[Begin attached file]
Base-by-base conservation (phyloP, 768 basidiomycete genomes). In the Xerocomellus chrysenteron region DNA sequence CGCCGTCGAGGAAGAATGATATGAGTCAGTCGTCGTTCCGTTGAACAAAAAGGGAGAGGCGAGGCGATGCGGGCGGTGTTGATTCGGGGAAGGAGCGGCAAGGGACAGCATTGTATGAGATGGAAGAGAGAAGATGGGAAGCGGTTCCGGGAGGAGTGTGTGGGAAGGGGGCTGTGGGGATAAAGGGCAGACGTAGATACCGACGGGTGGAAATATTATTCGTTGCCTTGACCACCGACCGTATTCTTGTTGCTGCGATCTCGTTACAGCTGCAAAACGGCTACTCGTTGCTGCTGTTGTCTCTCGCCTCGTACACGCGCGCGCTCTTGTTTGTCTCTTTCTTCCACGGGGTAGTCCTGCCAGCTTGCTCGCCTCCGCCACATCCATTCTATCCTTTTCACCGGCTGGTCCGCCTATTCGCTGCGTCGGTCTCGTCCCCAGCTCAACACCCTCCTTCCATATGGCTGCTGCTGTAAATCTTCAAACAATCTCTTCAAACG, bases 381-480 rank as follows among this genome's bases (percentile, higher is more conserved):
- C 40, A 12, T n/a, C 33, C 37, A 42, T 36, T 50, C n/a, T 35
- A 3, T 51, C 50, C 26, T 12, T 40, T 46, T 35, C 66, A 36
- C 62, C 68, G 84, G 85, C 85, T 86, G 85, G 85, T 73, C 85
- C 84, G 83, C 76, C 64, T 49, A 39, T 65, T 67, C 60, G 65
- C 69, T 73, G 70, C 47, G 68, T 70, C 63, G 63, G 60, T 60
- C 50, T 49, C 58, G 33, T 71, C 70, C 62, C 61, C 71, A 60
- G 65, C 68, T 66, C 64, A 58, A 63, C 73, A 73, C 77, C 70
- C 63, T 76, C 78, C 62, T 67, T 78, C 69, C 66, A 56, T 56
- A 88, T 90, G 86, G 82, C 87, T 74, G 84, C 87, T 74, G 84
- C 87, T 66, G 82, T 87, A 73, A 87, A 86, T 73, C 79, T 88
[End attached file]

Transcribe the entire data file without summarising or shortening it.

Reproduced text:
Base-by-base conservation (phyloP, 768 basidiomycete genomes). In the Xerocomellus chrysenteron region DNA sequence CGCCGTCGAGGAAGAATGATATGAGTCAGTCGTCGTTCCGTTGAACAAAAAGGGAGAGGCGAGGCGATGCGGGCGGTGTTGATTCGGGGAAGGAGCGGCAAGGGACAGCATTGTATGAGATGGAAGAGAGAAGATGGGAAGCGGTTCCGGGAGGAGTGTGTGGGAAGGGGGCTGTGGGGATAAAGGGCAGACGTAGATACCGACGGGTGGAAATATTATTCGTTGCCTTGACCACCGACCGTATTCTTGTTGCTGCGATCTCGTTACAGCTGCAAAACGGCTACTCGTTGCTGCTGTTGTCTCTCGCCTCGTACACGCGCGCGCTCTTGTTTGTCTCTTTCTTCCACGGGGTAGTCCTGCCAGCTTGCTCGCCTCCGCCACATCCATTCTATCCTTTTCACCGGCTGGTCCGCCTATTCGCTGCGTCGGTCTCGTCCCCAGCTCAACACCCTCCTTCCATATGGCTGCTGCTGTAAATCTTCAAACAATCTCTTCAAACG, bases 381-480 rank as follows among this genome's bases (percentile, higher is more conserved):
- C 40, A 12, T n/a, C 33, C 37, A 42, T 36, T 50, C n/a, T 35
- A 3, T 51, C 50, C 26, T 12, T 40, T 46, T 35, C 66, A 36
- C 62, C 68, G 84, G 85, C 85, T 86, G 85, G 85, T 73, C 85
- C 84, G 83, C 76, C 64, T 49, A 39, T 65, T 67, C 60, G 65
- C 69, T 73, G 70, C 47, G 68, T 70, C 63, G 63, G 60, T 60
- C 50, T 49, C 58, G 33, T 71, C 70, C 62, C 61, C 71, A 60
- G 65, C 68, T 66, C 64, A 58, A 63, C 73, A 73, C 77, C 70
- C 63, T 76, C 78, C 62, T 67, T 78, C 69, C 66, A 56, T 56
- A 88, T 90, G 86, G 82, C 87, T 74, G 84, C 87, T 74, G 84
- C 87, T 66, G 82, T 87, A 73, A 87, A 86, T 73, C 79, T 88